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Making it work for multinational corporations and smallholder farmers in Zimbabwe

In the debate over how best to help poor farmers in Africa, the tendency is often to pit the interests of smallholder farmers as necessarily opposed to the interests of large or multi-national corporations.

One fellow in Zimbabwe, who recently spoke in Seattle at the invitation of the Initiative For Global Development, thinks that ain’t necessarily so.

Pat Devinish

Pat Devenish is CEO of AICO Africa, a sort of corporate-cooperative of farmers in Zimbabwe.

As this story today by Interpress notes:

The presence of an agro-industrial company with headquarters in Zimbabwe on a list of sub-Saharan Africa’s 30 best-performing companies might surprise some, but not AICO Africa CEO Pat Devenish.

AICO Africa has taken advantage of favourable agriculture policy across Southern Africa to expand its business, in the process strengthening some 200,000 small scale producers in the region.

As Devenish said in Seattle, in late July, during an event held at the Rainier Club:

“Agriculture is the key to Africa’s success because we have so many resources in place. We have excellent land in many African countries and vast water resources. We have a large small-scale farming sector, who require agriculture as a way of making a living, and are very good at it.”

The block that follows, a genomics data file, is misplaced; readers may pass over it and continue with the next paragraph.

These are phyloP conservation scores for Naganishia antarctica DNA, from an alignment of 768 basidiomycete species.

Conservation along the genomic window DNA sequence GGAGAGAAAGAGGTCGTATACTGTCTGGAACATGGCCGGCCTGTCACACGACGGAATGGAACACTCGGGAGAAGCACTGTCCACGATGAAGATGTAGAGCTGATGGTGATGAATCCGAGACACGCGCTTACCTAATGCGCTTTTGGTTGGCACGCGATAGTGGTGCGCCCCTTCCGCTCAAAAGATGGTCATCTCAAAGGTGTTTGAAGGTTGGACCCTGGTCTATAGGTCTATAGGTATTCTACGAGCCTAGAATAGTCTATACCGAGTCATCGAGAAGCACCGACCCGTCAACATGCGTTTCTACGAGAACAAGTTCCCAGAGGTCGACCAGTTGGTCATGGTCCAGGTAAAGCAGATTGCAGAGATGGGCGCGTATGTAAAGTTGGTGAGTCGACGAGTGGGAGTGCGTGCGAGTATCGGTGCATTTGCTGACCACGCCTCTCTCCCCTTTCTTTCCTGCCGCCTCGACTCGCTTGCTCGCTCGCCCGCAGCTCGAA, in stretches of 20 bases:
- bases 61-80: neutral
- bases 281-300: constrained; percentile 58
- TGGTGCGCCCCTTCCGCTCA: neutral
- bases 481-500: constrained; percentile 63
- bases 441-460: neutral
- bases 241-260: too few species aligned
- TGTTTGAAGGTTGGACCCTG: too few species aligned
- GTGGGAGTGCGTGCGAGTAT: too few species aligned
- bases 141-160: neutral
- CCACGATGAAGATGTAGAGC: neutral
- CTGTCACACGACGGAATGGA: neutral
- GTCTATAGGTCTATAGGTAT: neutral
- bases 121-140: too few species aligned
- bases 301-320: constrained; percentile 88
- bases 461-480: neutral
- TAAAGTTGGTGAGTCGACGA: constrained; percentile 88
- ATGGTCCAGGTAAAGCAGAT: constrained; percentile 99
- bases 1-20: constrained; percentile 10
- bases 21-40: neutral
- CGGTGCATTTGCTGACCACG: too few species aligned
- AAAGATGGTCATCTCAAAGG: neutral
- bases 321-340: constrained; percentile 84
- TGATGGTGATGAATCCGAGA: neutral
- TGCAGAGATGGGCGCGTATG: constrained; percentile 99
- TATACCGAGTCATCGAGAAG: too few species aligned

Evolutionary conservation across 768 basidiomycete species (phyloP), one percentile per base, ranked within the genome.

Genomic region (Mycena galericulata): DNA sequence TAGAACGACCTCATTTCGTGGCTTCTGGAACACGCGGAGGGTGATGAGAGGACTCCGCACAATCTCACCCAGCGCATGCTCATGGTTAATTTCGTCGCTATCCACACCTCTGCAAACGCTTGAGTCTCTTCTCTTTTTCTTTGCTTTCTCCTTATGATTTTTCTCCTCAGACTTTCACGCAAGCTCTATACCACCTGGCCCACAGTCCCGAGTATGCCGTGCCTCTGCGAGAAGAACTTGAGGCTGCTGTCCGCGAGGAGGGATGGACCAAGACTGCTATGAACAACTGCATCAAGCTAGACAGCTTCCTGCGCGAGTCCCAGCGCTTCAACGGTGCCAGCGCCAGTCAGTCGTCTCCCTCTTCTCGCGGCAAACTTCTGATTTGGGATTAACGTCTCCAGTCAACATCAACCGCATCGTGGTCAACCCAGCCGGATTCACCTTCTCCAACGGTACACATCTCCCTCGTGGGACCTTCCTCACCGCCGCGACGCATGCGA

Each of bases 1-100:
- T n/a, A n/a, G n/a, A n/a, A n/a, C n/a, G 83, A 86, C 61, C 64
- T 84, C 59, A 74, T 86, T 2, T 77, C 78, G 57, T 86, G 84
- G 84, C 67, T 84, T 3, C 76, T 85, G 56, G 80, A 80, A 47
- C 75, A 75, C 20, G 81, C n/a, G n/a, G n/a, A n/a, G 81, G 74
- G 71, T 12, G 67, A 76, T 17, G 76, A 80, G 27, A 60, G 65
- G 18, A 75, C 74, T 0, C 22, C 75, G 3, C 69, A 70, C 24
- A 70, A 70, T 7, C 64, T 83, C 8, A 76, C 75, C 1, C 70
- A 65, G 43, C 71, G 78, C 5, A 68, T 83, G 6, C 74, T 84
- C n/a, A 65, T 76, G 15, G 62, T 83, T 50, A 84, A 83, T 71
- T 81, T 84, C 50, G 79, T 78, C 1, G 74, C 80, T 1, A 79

The majority of Africans depend on agriculture as a primary source of income and investments that benefit smallholder farmers have a direct impact on poverty reduction. AICO’s cotton business has achieved regional success through a “bottom of the pyramid” business model that provides financing, advisory services, and access to markets for over 100,000 smallholder farmers. Mr. Devenish explains to business people that smallholder farmers are “a hugely underrated resource and will contribute tremendously to the growth of the African economy.”


About Author

Tom Paulson

Tom Paulson is founder and lead journalist at Humanosphere. Prior to operating this online news site, he reported on science,  medicine, health policy, aid and development for the Seattle Post-Intelligencer. Contact him at tom[at] or follow him on Twitter @tompaulson.